The refrigerator is the big puzzle, partly because it will be a big appliance. There are counter-depth models, and I should look into that. Another possibility is to put it in the passageway to the garage, which I don’t really need to use. But it’s only a meter wide, at best, and that might interfere with doors. I’m still puzzling with that one, really.
As for new windows, I like the idea but am hesitant. The exterior walls carry 4 floors there, and they are 13″ thick. I’m loathe to mess with them for the same reason I’m loathe to mess with the column.
Cheers and thanks for your comments.
Dee Tillotson said:
X2 — What Norm said! Before I read his idea, I was thinking of an ibdependent center counter or aisle with cabinet storage underneath positioned perpendicular between the dining room wall; lots of room for food prep from one side of the counter and room for stools (and conversational human beings) on the other side of the counter. Remember, you want an informal warm place for prepping food and “chewing the fat” with friends, sort of what a Julia Child kitchen would feel like.
Kim G said:
Thanks for the comment. Of course I love having people over for dinner parties, especially. The kitchen is not quite as big as I think it looks on the drawing though. But my design ideas are still fluid. Thanks for your thoughts. Cheers!
I would keep a door from the kitchen to the patio, for easy patio access when entertaining or breakfast outdoors in the spring. I would try and replace columns that are in the way with a 3″ steel pipe with proper load bearing capacity. I would remove the upper 3 or 4 ft of green wall tile, saving it for repairs to the remaining tile wall, and replace it with drywall. If you can’t find edge tile of the correct thickness, use wood trim, or maybe some extruded aluminum trim. If you have some odd counter space, consider adding cabinet doors and making it a “garage” for small appliances. (Blender, food processor, coffee pot, coffee grinder). Abnormally high kitchen counters can affect resale potential.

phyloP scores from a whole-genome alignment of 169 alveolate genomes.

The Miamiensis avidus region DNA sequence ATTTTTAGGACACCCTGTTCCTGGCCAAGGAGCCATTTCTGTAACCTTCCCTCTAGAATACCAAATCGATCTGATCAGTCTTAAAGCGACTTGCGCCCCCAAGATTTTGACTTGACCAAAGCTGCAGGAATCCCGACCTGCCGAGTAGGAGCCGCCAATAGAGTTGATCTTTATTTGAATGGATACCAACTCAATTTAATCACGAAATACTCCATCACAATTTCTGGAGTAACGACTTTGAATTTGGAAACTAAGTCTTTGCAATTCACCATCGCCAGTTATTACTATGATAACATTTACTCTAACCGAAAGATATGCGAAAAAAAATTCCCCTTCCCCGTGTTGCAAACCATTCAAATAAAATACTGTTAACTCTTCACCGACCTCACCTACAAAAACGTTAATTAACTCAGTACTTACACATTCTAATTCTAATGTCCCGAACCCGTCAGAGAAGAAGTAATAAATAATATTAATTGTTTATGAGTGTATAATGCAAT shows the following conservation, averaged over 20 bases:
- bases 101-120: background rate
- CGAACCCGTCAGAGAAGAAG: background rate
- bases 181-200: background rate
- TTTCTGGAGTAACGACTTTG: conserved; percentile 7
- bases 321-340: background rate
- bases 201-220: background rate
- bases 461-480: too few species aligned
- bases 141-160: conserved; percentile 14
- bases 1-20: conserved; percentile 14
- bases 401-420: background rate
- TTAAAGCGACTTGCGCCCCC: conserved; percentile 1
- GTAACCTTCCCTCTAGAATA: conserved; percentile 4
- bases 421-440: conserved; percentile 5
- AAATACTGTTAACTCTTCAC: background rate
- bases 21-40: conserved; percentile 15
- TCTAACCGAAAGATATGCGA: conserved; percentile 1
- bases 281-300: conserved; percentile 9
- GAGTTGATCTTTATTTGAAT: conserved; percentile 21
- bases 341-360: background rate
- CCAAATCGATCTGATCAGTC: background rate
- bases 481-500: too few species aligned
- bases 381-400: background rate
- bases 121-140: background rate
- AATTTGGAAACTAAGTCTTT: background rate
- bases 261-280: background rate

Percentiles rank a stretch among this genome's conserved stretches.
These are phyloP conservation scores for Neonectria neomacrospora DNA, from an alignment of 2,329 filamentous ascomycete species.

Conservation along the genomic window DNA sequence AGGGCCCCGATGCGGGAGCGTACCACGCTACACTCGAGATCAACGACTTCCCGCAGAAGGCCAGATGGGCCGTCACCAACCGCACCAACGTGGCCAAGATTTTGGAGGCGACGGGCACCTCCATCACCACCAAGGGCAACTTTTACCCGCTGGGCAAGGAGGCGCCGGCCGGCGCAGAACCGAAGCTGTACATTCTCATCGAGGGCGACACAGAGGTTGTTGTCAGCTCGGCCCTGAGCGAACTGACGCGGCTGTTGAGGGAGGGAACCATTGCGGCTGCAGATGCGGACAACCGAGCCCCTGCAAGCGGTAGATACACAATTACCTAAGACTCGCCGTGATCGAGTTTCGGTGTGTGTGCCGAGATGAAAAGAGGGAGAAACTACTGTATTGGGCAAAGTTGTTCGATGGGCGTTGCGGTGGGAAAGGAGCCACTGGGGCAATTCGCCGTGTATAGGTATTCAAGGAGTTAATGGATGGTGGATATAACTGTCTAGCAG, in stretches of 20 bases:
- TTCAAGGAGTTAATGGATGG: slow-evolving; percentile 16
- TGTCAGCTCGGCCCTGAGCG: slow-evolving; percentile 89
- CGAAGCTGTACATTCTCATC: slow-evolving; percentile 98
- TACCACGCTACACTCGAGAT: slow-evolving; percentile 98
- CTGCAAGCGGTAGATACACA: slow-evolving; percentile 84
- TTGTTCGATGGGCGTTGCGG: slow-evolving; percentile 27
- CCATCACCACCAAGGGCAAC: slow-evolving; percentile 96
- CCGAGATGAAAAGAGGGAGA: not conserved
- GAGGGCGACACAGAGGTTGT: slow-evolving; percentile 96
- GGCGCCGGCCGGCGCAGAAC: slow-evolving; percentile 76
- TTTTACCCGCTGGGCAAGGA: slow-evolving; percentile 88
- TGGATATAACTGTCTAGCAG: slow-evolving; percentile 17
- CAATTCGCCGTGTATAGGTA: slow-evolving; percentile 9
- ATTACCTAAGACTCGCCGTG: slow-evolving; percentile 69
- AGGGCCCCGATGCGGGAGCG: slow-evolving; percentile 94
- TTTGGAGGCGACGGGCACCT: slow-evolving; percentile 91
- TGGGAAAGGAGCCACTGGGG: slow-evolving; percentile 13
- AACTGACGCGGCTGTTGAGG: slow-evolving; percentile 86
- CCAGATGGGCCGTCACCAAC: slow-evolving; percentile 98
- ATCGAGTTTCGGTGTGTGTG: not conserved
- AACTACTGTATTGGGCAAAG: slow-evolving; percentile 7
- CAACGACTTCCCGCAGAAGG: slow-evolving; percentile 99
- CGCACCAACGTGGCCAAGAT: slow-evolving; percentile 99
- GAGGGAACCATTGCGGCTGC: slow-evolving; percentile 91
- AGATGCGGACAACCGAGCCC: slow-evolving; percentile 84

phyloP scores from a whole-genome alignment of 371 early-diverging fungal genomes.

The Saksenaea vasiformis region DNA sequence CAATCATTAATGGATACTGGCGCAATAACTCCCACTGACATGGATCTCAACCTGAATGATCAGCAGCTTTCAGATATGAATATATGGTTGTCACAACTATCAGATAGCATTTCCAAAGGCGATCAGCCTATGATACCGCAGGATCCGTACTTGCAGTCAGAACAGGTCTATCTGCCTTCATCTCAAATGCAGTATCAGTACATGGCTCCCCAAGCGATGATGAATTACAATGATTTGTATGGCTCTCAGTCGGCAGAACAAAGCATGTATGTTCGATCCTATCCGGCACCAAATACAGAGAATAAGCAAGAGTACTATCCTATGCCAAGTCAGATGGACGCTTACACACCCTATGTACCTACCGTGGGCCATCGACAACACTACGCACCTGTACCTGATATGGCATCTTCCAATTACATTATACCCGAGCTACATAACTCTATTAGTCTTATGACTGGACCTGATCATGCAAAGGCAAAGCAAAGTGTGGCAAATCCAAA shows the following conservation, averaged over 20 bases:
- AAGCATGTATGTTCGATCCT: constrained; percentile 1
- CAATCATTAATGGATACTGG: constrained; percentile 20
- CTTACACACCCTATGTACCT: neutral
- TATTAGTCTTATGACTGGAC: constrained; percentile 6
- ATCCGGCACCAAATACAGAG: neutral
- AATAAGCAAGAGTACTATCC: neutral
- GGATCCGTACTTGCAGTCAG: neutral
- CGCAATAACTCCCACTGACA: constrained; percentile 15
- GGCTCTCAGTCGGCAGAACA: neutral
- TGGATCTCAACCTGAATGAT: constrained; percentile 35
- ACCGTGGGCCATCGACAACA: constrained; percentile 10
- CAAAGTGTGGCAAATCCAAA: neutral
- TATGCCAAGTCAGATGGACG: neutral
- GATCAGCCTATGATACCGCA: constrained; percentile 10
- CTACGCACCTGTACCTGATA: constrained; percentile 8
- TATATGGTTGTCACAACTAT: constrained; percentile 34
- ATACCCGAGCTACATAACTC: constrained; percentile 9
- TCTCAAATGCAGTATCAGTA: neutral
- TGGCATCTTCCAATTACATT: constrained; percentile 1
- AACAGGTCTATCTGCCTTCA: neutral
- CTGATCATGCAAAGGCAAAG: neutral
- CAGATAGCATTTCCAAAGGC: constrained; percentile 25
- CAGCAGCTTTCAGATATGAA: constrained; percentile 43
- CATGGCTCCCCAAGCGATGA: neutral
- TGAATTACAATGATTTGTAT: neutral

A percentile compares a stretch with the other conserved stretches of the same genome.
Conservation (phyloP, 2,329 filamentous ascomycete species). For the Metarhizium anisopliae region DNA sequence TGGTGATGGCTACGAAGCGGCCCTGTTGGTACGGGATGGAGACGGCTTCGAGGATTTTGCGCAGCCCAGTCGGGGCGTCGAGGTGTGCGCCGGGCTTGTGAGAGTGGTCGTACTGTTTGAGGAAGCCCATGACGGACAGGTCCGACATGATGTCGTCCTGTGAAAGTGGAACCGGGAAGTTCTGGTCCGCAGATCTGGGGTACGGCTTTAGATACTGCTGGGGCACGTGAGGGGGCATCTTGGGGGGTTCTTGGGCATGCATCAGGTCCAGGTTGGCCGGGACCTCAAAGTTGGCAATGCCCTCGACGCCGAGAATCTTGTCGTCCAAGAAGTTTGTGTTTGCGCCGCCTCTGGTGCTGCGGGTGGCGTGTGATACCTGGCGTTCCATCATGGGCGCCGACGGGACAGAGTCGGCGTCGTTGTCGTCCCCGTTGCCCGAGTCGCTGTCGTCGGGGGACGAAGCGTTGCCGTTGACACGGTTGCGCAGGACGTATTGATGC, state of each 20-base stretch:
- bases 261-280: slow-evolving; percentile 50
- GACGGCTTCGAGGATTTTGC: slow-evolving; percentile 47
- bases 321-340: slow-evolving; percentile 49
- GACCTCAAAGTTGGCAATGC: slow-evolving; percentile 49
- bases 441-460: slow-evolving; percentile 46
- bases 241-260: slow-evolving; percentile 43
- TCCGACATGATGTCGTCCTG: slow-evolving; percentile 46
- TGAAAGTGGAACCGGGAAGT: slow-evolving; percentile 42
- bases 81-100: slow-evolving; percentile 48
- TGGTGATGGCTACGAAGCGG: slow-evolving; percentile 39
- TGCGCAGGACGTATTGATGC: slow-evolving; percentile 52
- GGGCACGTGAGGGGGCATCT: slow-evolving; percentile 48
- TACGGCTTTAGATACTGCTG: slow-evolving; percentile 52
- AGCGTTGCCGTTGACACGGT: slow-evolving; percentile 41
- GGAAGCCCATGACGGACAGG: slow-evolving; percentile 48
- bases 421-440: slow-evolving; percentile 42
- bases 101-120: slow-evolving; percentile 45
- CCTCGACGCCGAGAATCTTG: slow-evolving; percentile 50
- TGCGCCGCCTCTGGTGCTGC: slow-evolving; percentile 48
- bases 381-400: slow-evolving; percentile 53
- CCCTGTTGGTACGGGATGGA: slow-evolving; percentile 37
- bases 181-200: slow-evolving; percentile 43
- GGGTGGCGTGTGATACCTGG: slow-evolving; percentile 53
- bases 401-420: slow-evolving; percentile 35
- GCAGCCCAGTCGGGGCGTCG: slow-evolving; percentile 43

Kim G said:
Interesting thoughts. I should clarify. There’s a back patio, which is about 7 feet deep, and almost as wide as the house. The side patio, which is technically part of the other house, is much nicer. That side door won’t go, but the door to the back patio might go.
As for the over-high kitchen counters, I’m planning to put the counters on bases that can be reasonably easily removed. As for a 3″ steel pipe, uh, there’s 40 feet of brick and concrete above, so I think we’re more likely taking about maybe a 10″ I-beam. Or as Norm suggested, leaving well enough alone. The contractor I met is supposedly going to come back to discuss the column issue. He’s amazingly qualified, showed me a project where he took a colonial house, made it level, built a parking garage underneath, and then apartments above and around. That said, I’d be lying if I didn’t feel a smidgen nervous about removing that column in any case. Meanwhile, the electricans are moving to the first floor, which is good progress. Thanks for your comment!
Sixteen by sixteen space, I’d put an island around the column. Put an oven in the side, stainless steel countertop. Stainless was popular in 1930s. The deep space could be a pantry closet. Copper looks nice as a counter but it is soft, it too was used in upscale homes before the war.
Fooling around with load bearing structures, in a three story masonry building could be a calamity waiting to happen. I don’t like messing with load bearing , even in one story houses let alone a tall ceiling three story with an apartment on top-no way.
It is like getting surgery, the surgeon will always advise cutting one up, it is what they do, the way the make their living. Your builder has the same motivation.
Earthquakes react differently to static loads compared to distributed loads-think pouch swing type action. I’d advise leaving the pilliar.
Kim G said:
Thanks for the input. An island is an interesting idea, but not very 1930s. I actually have dabbled with the idea of stainless counters. Though my research on residential 1930s kitchens suggests that small format (4″x4″) tiles were mostly used for counters in that era. But finding the edging tiles these days would likely drive me to distraction. Still, it’s worth thinking about both those ideas. It’ll be a while before I have to choice countertop material. Thanks for your comment. Cheers!